Interesting times we are quarantined in, huh?
What a difference a week makes.
This time last week we were going out to vote in the presidential primary election and COVID-19 was just background noise.
In case you didn’t know, “COVID-19” stands for coronavirus disease 2019. A doctor told us that. Somehow, I had imagined the name was more scientific than that.
Regardless, later last week, the COVID-19 crossed the border into our state.
All of the sudden COVID-19 wasn’t some remote threat to people trapped on cruise ships or people in China. It was a threat to all of us.
Everyone seemed to wake up to that fact at about the same time last week and promptly ran out and bought up all the toilet paper on the grocery store aisles and a whole lot of other merchandise to boot.
Then the cancellations and postponements began as people realized the severity of the potential for the COVID-19 to spread.
Since it is a new strain of the coronavirus, no one has immunity to COVID-19 and so it is easily passed on from person to person.
To make matters worse, COVID-19 can incubate in people for days before they develop symptoms and during that incubation period, unsuspecting carriers can spread it to other people.
Older people and people with preexisting conditions such as diabetes, asthma and congestive heart failure, to name a few, are more likely to suffer severe symptoms of the disease and can even die from it.
Therefore, officials are urging shutdowns of any gatherings of large groups of people. First officials said people should not gather in groups of 250 people or more and now they have refined that down to 10 people or more.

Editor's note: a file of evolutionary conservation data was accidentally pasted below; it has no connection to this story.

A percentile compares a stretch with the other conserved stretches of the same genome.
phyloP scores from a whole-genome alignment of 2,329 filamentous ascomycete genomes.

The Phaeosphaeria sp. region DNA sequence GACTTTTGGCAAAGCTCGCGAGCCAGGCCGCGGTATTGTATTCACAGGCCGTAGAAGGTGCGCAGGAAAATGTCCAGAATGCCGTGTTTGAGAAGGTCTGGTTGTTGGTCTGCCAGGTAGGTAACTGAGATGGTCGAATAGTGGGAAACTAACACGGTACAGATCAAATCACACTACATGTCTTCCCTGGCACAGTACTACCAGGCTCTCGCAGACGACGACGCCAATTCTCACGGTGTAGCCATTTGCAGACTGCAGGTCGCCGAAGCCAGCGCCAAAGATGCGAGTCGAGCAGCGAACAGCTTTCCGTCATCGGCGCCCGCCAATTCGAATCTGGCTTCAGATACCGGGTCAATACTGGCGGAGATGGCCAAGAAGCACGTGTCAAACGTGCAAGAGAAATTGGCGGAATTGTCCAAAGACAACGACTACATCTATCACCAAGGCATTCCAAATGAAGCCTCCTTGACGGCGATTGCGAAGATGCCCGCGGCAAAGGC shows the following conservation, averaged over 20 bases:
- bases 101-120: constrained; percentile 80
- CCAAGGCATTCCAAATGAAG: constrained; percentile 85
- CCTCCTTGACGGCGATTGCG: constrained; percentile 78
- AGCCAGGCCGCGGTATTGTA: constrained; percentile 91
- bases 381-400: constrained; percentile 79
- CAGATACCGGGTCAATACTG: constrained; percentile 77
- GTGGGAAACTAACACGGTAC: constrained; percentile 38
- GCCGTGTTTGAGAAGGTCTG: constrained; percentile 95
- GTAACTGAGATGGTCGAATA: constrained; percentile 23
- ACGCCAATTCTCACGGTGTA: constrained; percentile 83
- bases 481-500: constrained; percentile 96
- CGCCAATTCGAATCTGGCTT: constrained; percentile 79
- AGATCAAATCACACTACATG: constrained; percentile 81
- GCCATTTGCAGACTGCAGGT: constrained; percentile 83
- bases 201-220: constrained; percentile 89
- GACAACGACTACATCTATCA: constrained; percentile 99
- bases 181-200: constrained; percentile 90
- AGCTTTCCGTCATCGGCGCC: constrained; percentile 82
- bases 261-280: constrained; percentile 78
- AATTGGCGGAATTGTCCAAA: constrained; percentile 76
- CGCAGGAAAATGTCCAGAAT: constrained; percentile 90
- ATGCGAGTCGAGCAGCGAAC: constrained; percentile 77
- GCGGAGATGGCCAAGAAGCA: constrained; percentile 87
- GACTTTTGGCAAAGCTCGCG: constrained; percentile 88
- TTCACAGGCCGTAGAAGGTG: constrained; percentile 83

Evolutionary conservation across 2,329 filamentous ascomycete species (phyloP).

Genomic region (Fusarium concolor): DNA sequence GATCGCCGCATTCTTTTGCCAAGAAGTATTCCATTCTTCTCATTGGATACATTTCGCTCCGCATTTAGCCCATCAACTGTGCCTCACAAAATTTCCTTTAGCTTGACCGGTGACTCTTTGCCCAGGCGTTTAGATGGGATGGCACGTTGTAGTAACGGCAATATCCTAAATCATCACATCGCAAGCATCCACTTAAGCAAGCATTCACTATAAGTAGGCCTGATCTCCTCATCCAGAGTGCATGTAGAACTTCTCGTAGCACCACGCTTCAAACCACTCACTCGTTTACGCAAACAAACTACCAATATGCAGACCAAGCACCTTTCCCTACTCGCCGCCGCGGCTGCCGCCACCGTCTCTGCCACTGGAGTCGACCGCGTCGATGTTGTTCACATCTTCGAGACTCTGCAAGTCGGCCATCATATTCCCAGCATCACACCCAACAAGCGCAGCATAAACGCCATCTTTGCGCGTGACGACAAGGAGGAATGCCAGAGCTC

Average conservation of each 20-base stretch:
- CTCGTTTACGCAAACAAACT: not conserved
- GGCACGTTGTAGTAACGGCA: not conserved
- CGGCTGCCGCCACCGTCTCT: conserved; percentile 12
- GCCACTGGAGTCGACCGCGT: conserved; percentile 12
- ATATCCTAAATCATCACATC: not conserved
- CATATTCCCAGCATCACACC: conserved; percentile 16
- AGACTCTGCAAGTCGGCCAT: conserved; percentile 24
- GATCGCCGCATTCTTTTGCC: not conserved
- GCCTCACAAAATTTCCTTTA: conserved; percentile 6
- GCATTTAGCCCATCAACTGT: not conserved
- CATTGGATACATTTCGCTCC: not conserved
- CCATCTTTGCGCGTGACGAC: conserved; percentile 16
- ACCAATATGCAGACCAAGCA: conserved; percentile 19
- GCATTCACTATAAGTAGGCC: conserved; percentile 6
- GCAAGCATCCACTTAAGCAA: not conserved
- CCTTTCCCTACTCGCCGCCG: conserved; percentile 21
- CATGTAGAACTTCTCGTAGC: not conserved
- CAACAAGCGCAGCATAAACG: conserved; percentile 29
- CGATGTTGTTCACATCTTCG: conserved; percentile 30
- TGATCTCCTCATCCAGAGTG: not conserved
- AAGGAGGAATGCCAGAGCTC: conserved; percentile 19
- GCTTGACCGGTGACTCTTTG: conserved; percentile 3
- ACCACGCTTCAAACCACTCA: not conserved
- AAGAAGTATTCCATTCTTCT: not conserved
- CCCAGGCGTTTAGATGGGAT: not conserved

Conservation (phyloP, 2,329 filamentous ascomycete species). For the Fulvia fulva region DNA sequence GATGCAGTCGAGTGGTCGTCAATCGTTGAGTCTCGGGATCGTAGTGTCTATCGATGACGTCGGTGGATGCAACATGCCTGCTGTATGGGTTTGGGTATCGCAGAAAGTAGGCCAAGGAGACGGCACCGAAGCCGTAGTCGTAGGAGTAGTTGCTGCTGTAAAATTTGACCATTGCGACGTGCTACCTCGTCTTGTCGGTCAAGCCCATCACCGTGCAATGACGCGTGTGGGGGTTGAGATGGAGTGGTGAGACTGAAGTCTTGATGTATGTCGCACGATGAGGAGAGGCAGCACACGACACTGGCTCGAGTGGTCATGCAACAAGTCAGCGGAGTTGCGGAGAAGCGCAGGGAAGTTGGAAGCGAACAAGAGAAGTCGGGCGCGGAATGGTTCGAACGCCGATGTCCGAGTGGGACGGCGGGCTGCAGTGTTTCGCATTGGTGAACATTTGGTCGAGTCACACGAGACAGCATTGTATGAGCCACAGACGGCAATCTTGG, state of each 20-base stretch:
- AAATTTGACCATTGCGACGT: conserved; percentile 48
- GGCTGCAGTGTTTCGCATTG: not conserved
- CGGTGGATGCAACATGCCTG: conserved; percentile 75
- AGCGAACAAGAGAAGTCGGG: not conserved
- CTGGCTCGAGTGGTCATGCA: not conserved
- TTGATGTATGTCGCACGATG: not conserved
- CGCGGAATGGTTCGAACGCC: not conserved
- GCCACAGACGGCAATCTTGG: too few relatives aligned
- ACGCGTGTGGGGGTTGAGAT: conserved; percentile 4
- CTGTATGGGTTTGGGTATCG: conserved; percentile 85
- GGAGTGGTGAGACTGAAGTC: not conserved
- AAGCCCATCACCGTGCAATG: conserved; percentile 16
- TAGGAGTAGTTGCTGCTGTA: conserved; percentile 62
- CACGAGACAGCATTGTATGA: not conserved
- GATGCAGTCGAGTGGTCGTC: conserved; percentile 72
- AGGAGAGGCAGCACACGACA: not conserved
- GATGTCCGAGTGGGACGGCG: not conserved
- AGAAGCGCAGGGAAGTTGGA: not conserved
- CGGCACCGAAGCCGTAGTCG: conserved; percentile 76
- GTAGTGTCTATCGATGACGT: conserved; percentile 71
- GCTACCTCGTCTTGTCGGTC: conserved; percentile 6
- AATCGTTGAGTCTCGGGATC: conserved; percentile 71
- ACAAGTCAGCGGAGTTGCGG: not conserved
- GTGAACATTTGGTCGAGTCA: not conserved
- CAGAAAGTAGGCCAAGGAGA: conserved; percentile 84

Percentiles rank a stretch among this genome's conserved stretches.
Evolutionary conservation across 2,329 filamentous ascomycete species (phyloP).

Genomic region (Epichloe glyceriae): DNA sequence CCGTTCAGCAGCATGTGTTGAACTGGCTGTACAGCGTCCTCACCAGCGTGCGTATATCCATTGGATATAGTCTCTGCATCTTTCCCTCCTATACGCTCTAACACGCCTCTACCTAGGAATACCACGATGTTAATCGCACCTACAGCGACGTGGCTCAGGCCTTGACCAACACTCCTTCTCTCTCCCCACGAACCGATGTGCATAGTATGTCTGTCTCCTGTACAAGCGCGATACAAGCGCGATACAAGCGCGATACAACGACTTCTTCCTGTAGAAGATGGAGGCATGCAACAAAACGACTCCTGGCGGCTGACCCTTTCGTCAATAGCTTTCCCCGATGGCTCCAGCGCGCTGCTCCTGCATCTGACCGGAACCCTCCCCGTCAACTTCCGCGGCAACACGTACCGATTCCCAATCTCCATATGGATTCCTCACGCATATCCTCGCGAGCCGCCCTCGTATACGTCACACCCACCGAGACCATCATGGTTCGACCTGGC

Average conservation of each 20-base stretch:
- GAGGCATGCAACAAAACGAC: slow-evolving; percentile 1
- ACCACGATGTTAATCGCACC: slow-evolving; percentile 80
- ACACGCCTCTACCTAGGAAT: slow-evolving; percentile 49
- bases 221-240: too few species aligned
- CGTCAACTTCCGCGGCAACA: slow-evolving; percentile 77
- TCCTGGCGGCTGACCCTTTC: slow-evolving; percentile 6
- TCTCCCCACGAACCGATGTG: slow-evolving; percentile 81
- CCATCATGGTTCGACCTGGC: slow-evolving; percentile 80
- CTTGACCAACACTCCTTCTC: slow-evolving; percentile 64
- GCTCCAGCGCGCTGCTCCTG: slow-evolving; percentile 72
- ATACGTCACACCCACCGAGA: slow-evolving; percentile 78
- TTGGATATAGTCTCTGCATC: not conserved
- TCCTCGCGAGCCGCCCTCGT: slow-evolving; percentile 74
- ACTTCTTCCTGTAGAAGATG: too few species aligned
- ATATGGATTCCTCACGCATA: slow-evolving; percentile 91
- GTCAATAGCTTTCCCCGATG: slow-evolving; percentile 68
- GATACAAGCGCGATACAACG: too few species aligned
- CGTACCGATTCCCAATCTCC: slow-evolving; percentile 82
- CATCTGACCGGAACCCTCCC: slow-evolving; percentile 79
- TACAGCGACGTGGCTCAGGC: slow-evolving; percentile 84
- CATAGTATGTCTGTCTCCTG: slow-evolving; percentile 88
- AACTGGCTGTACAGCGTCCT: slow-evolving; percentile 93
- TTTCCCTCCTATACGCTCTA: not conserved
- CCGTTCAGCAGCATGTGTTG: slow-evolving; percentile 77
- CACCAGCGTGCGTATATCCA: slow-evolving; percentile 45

The NCAA March Madness was canceled. NBA games? Canceled. MLB games? Canceled. High school athletics? Canceled. Johnny’s birthday party? Canceled.
The stock market did not take kindly to the news of cancellations and shutdowns and stocks have taken historic dives in recent days.
Last Thursday was possibly the biggest news day of my 30-plus year career in the news business, and I’ve lived through and covered Princess Diana’s death, 9-11, Hurricane Katrina and Osama Bin Laden’s capture and killing.
Now we all sit in sequestration, waiting to see just how bad all of this COVID-19 pandemic might turn out to be.
As bad as it seems to have all of our socializing — from church events to major sporting events — taken from us, not to mention the scarcity of toilet paper, it will all be worth it if we can keep COVID-19 from spreading at such a pace as to overcrowd the hospitals and healthcare facilities.
Also, it will all be worth it if we can save the most-at-risk people from contracting the virus and possibly dying from it.
Fortunately, we are learning from other parts of the world that experienced it first and what to do and what not to do to limit the exposure.
Eventually, this too shall pass. Hopefully, we will spare as many lives as possible as we endure the preventive measures.
Hang in there.
Scott Hawkins is editor of The Natchez Democrat. Reach him at 601-445-3540 or email@example.com.